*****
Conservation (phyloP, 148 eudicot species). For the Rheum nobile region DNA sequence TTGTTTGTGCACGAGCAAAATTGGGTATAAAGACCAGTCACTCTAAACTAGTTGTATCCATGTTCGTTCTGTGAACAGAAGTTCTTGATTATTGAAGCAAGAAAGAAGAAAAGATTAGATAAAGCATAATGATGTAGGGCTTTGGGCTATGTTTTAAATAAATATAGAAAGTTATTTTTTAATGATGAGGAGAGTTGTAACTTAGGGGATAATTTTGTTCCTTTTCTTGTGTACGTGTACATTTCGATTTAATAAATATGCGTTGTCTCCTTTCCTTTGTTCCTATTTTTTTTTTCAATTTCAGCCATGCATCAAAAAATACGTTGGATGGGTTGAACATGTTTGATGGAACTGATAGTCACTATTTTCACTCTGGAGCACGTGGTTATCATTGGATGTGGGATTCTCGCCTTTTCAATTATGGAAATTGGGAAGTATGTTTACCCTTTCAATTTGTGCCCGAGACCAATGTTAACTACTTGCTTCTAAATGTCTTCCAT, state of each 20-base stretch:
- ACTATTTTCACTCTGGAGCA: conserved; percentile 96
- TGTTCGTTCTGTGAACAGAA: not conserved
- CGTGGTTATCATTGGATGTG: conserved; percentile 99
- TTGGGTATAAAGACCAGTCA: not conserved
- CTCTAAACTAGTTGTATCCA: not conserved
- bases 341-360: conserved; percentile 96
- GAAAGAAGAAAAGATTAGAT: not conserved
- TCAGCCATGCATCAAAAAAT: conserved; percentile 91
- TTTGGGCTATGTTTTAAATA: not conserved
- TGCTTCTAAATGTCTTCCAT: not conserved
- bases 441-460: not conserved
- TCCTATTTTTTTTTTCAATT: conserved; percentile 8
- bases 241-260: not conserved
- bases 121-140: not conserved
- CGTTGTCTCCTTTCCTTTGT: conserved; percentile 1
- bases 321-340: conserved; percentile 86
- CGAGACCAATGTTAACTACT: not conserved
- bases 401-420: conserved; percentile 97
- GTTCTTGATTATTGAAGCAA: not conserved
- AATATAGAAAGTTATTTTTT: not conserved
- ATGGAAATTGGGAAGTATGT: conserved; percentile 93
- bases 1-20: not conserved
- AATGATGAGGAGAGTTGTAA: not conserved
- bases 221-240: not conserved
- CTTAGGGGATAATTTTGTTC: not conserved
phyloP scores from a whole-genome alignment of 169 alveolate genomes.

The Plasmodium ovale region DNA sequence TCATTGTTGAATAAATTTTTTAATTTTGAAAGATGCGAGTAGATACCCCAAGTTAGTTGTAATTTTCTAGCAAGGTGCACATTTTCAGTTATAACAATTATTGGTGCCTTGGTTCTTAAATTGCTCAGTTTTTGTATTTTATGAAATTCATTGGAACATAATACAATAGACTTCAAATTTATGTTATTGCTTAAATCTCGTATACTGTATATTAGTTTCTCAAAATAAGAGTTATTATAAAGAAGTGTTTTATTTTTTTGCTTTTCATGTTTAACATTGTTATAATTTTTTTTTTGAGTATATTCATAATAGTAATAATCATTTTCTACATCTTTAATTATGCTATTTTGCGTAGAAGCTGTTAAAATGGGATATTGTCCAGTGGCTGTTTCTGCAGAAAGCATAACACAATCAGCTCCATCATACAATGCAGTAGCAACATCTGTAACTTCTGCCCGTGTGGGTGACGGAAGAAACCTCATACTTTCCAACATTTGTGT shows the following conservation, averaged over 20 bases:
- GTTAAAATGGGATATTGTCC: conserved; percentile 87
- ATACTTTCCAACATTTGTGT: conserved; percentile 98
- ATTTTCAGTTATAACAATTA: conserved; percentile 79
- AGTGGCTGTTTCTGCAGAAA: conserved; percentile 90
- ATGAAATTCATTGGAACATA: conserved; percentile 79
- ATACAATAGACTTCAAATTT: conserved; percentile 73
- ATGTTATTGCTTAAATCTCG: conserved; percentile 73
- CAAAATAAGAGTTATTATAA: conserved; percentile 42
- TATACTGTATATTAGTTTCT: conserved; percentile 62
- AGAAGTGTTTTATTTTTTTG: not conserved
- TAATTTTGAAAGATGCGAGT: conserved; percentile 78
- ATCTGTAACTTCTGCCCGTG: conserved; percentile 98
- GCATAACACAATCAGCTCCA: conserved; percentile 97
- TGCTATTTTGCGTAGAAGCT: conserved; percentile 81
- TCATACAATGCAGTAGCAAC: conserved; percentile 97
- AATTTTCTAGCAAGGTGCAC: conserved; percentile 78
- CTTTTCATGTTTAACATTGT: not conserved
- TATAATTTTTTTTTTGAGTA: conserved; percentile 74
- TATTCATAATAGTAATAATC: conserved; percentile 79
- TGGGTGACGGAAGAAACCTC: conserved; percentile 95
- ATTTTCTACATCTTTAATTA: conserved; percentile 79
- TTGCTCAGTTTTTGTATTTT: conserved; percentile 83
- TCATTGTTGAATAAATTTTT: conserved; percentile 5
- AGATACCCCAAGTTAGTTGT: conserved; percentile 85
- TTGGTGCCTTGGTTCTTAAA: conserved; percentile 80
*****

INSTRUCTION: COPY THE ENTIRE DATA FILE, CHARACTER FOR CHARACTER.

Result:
Conservation (phyloP, 148 eudicot species). For the Rheum nobile region DNA sequence TTGTTTGTGCACGAGCAAAATTGGGTATAAAGACCAGTCACTCTAAACTAGTTGTATCCATGTTCGTTCTGTGAACAGAAGTTCTTGATTATTGAAGCAAGAAAGAAGAAAAGATTAGATAAAGCATAATGATGTAGGGCTTTGGGCTATGTTTTAAATAAATATAGAAAGTTATTTTTTAATGATGAGGAGAGTTGTAACTTAGGGGATAATTTTGTTCCTTTTCTTGTGTACGTGTACATTTCGATTTAATAAATATGCGTTGTCTCCTTTCCTTTGTTCCTATTTTTTTTTTCAATTTCAGCCATGCATCAAAAAATACGTTGGATGGGTTGAACATGTTTGATGGAACTGATAGTCACTATTTTCACTCTGGAGCACGTGGTTATCATTGGATGTGGGATTCTCGCCTTTTCAATTATGGAAATTGGGAAGTATGTTTACCCTTTCAATTTGTGCCCGAGACCAATGTTAACTACTTGCTTCTAAATGTCTTCCAT, state of each 20-base stretch:
- ACTATTTTCACTCTGGAGCA: conserved; percentile 96
- TGTTCGTTCTGTGAACAGAA: not conserved
- CGTGGTTATCATTGGATGTG: conserved; percentile 99
- TTGGGTATAAAGACCAGTCA: not conserved
- CTCTAAACTAGTTGTATCCA: not conserved
- bases 341-360: conserved; percentile 96
- GAAAGAAGAAAAGATTAGAT: not conserved
- TCAGCCATGCATCAAAAAAT: conserved; percentile 91
- TTTGGGCTATGTTTTAAATA: not conserved
- TGCTTCTAAATGTCTTCCAT: not conserved
- bases 441-460: not conserved
- TCCTATTTTTTTTTTCAATT: conserved; percentile 8
- bases 241-260: not conserved
- bases 121-140: not conserved
- CGTTGTCTCCTTTCCTTTGT: conserved; percentile 1
- bases 321-340: conserved; percentile 86
- CGAGACCAATGTTAACTACT: not conserved
- bases 401-420: conserved; percentile 97
- GTTCTTGATTATTGAAGCAA: not conserved
- AATATAGAAAGTTATTTTTT: not conserved
- ATGGAAATTGGGAAGTATGT: conserved; percentile 93
- bases 1-20: not conserved
- AATGATGAGGAGAGTTGTAA: not conserved
- bases 221-240: not conserved
- CTTAGGGGATAATTTTGTTC: not conserved
phyloP scores from a whole-genome alignment of 169 alveolate genomes.

The Plasmodium ovale region DNA sequence TCATTGTTGAATAAATTTTTTAATTTTGAAAGATGCGAGTAGATACCCCAAGTTAGTTGTAATTTTCTAGCAAGGTGCACATTTTCAGTTATAACAATTATTGGTGCCTTGGTTCTTAAATTGCTCAGTTTTTGTATTTTATGAAATTCATTGGAACATAATACAATAGACTTCAAATTTATGTTATTGCTTAAATCTCGTATACTGTATATTAGTTTCTCAAAATAAGAGTTATTATAAAGAAGTGTTTTATTTTTTTGCTTTTCATGTTTAACATTGTTATAATTTTTTTTTTGAGTATATTCATAATAGTAATAATCATTTTCTACATCTTTAATTATGCTATTTTGCGTAGAAGCTGTTAAAATGGGATATTGTCCAGTGGCTGTTTCTGCAGAAAGCATAACACAATCAGCTCCATCATACAATGCAGTAGCAACATCTGTAACTTCTGCCCGTGTGGGTGACGGAAGAAACCTCATACTTTCCAACATTTGTGT shows the following conservation, averaged over 20 bases:
- GTTAAAATGGGATATTGTCC: conserved; percentile 87
- ATACTTTCCAACATTTGTGT: conserved; percentile 98
- ATTTTCAGTTATAACAATTA: conserved; percentile 79
- AGTGGCTGTTTCTGCAGAAA: conserved; percentile 90
- ATGAAATTCATTGGAACATA: conserved; percentile 79
- ATACAATAGACTTCAAATTT: conserved; percentile 73
- ATGTTATTGCTTAAATCTCG: conserved; percentile 73
- CAAAATAAGAGTTATTATAA: conserved; percentile 42
- TATACTGTATATTAGTTTCT: conserved; percentile 62
- AGAAGTGTTTTATTTTTTTG: not conserved
- TAATTTTGAAAGATGCGAGT: conserved; percentile 78
- ATCTGTAACTTCTGCCCGTG: conserved; percentile 98
- GCATAACACAATCAGCTCCA: conserved; percentile 97
- TGCTATTTTGCGTAGAAGCT: conserved; percentile 81
- TCATACAATGCAGTAGCAAC: conserved; percentile 97
- AATTTTCTAGCAAGGTGCAC: conserved; percentile 78
- CTTTTCATGTTTAACATTGT: not conserved
- TATAATTTTTTTTTTGAGTA: conserved; percentile 74
- TATTCATAATAGTAATAATC: conserved; percentile 79
- TGGGTGACGGAAGAAACCTC: conserved; percentile 95
- ATTTTCTACATCTTTAATTA: conserved; percentile 79
- TTGCTCAGTTTTTGTATTTT: conserved; percentile 83
- TCATTGTTGAATAAATTTTT: conserved; percentile 5
- AGATACCCCAAGTTAGTTGT: conserved; percentile 85
- TTGGTGCCTTGGTTCTTAAA: conserved; percentile 80